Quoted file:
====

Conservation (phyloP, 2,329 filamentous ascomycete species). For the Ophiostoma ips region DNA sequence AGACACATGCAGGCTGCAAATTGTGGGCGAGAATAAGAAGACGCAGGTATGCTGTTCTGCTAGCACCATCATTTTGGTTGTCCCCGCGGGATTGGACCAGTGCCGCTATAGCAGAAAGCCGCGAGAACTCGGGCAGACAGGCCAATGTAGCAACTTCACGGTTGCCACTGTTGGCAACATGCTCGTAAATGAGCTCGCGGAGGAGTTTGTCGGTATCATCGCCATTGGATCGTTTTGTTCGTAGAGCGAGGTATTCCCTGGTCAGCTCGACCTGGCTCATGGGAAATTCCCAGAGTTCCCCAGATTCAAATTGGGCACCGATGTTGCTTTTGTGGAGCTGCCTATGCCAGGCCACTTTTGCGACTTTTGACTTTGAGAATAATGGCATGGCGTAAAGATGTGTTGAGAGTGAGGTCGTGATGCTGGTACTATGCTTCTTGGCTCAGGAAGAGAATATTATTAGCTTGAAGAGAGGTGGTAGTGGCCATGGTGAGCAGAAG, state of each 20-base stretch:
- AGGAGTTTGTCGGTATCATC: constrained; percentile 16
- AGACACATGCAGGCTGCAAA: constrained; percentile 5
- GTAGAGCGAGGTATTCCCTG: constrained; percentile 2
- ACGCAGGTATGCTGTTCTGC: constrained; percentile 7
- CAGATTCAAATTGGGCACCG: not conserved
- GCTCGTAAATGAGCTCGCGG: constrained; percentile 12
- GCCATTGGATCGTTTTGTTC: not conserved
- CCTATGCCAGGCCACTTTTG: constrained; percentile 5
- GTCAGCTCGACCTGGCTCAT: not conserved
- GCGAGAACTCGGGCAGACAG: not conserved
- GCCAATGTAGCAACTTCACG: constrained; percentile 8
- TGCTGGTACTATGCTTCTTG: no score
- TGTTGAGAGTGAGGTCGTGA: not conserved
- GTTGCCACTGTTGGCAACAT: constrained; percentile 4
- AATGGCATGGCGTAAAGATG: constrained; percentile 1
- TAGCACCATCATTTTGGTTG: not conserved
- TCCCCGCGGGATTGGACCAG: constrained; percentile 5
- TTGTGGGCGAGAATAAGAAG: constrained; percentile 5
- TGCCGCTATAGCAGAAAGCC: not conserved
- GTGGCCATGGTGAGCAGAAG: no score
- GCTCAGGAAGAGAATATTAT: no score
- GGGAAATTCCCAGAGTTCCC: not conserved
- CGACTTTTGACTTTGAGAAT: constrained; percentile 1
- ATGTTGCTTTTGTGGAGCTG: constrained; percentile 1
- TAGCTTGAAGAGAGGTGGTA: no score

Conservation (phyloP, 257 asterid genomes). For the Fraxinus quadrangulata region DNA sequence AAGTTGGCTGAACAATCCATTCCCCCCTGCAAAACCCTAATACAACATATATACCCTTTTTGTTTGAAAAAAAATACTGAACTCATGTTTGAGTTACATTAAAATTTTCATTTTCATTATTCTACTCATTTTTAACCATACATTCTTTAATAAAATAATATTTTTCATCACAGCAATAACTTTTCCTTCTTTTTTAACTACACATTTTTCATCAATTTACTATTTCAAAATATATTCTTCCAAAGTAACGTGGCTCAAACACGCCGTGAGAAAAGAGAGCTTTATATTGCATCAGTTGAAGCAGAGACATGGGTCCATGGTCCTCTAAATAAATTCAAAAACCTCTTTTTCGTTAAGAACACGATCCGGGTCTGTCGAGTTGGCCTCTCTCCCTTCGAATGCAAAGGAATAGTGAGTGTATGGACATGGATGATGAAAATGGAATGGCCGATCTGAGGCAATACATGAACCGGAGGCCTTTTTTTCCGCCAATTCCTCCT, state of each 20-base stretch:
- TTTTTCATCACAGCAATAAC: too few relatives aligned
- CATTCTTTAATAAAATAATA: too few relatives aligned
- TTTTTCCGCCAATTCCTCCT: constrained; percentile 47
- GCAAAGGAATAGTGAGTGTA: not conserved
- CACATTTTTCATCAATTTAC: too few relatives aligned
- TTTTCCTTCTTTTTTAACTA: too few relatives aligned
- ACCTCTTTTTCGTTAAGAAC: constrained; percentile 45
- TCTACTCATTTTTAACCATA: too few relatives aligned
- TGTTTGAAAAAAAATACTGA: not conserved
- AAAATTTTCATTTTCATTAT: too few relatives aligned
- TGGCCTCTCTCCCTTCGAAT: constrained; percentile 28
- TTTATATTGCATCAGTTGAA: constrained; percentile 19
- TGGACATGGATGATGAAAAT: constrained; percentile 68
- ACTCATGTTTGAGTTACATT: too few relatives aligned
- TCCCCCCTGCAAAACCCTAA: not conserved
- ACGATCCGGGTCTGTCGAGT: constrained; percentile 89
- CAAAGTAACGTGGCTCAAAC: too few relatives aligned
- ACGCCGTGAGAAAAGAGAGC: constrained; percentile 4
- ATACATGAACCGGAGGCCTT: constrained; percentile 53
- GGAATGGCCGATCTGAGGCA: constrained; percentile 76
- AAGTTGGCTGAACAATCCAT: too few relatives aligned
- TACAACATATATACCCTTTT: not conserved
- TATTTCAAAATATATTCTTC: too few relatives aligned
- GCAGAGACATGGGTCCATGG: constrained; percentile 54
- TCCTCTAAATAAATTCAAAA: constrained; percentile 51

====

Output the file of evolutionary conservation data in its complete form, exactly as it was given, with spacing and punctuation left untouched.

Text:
Conservation (phyloP, 2,329 filamentous ascomycete species). For the Ophiostoma ips region DNA sequence AGACACATGCAGGCTGCAAATTGTGGGCGAGAATAAGAAGACGCAGGTATGCTGTTCTGCTAGCACCATCATTTTGGTTGTCCCCGCGGGATTGGACCAGTGCCGCTATAGCAGAAAGCCGCGAGAACTCGGGCAGACAGGCCAATGTAGCAACTTCACGGTTGCCACTGTTGGCAACATGCTCGTAAATGAGCTCGCGGAGGAGTTTGTCGGTATCATCGCCATTGGATCGTTTTGTTCGTAGAGCGAGGTATTCCCTGGTCAGCTCGACCTGGCTCATGGGAAATTCCCAGAGTTCCCCAGATTCAAATTGGGCACCGATGTTGCTTTTGTGGAGCTGCCTATGCCAGGCCACTTTTGCGACTTTTGACTTTGAGAATAATGGCATGGCGTAAAGATGTGTTGAGAGTGAGGTCGTGATGCTGGTACTATGCTTCTTGGCTCAGGAAGAGAATATTATTAGCTTGAAGAGAGGTGGTAGTGGCCATGGTGAGCAGAAG, state of each 20-base stretch:
- AGGAGTTTGTCGGTATCATC: constrained; percentile 16
- AGACACATGCAGGCTGCAAA: constrained; percentile 5
- GTAGAGCGAGGTATTCCCTG: constrained; percentile 2
- ACGCAGGTATGCTGTTCTGC: constrained; percentile 7
- CAGATTCAAATTGGGCACCG: not conserved
- GCTCGTAAATGAGCTCGCGG: constrained; percentile 12
- GCCATTGGATCGTTTTGTTC: not conserved
- CCTATGCCAGGCCACTTTTG: constrained; percentile 5
- GTCAGCTCGACCTGGCTCAT: not conserved
- GCGAGAACTCGGGCAGACAG: not conserved
- GCCAATGTAGCAACTTCACG: constrained; percentile 8
- TGCTGGTACTATGCTTCTTG: no score
- TGTTGAGAGTGAGGTCGTGA: not conserved
- GTTGCCACTGTTGGCAACAT: constrained; percentile 4
- AATGGCATGGCGTAAAGATG: constrained; percentile 1
- TAGCACCATCATTTTGGTTG: not conserved
- TCCCCGCGGGATTGGACCAG: constrained; percentile 5
- TTGTGGGCGAGAATAAGAAG: constrained; percentile 5
- TGCCGCTATAGCAGAAAGCC: not conserved
- GTGGCCATGGTGAGCAGAAG: no score
- GCTCAGGAAGAGAATATTAT: no score
- GGGAAATTCCCAGAGTTCCC: not conserved
- CGACTTTTGACTTTGAGAAT: constrained; percentile 1
- ATGTTGCTTTTGTGGAGCTG: constrained; percentile 1
- TAGCTTGAAGAGAGGTGGTA: no score

Conservation (phyloP, 257 asterid genomes). For the Fraxinus quadrangulata region DNA sequence AAGTTGGCTGAACAATCCATTCCCCCCTGCAAAACCCTAATACAACATATATACCCTTTTTGTTTGAAAAAAAATACTGAACTCATGTTTGAGTTACATTAAAATTTTCATTTTCATTATTCTACTCATTTTTAACCATACATTCTTTAATAAAATAATATTTTTCATCACAGCAATAACTTTTCCTTCTTTTTTAACTACACATTTTTCATCAATTTACTATTTCAAAATATATTCTTCCAAAGTAACGTGGCTCAAACACGCCGTGAGAAAAGAGAGCTTTATATTGCATCAGTTGAAGCAGAGACATGGGTCCATGGTCCTCTAAATAAATTCAAAAACCTCTTTTTCGTTAAGAACACGATCCGGGTCTGTCGAGTTGGCCTCTCTCCCTTCGAATGCAAAGGAATAGTGAGTGTATGGACATGGATGATGAAAATGGAATGGCCGATCTGAGGCAATACATGAACCGGAGGCCTTTTTTTCCGCCAATTCCTCCT, state of each 20-base stretch:
- TTTTTCATCACAGCAATAAC: too few relatives aligned
- CATTCTTTAATAAAATAATA: too few relatives aligned
- TTTTTCCGCCAATTCCTCCT: constrained; percentile 47
- GCAAAGGAATAGTGAGTGTA: not conserved
- CACATTTTTCATCAATTTAC: too few relatives aligned
- TTTTCCTTCTTTTTTAACTA: too few relatives aligned
- ACCTCTTTTTCGTTAAGAAC: constrained; percentile 45
- TCTACTCATTTTTAACCATA: too few relatives aligned
- TGTTTGAAAAAAAATACTGA: not conserved
- AAAATTTTCATTTTCATTAT: too few relatives aligned
- TGGCCTCTCTCCCTTCGAAT: constrained; percentile 28
- TTTATATTGCATCAGTTGAA: constrained; percentile 19
- TGGACATGGATGATGAAAAT: constrained; percentile 68
- ACTCATGTTTGAGTTACATT: too few relatives aligned
- TCCCCCCTGCAAAACCCTAA: not conserved
- ACGATCCGGGTCTGTCGAGT: constrained; percentile 89
- CAAAGTAACGTGGCTCAAAC: too few relatives aligned
- ACGCCGTGAGAAAAGAGAGC: constrained; percentile 4
- ATACATGAACCGGAGGCCTT: constrained; percentile 53
- GGAATGGCCGATCTGAGGCA: constrained; percentile 76
- AAGTTGGCTGAACAATCCAT: too few relatives aligned
- TACAACATATATACCCTTTT: not conserved
- TATTTCAAAATATATTCTTC: too few relatives aligned
- GCAGAGACATGGGTCCATGG: constrained; percentile 54
- TCCTCTAAATAAATTCAAAA: constrained; percentile 51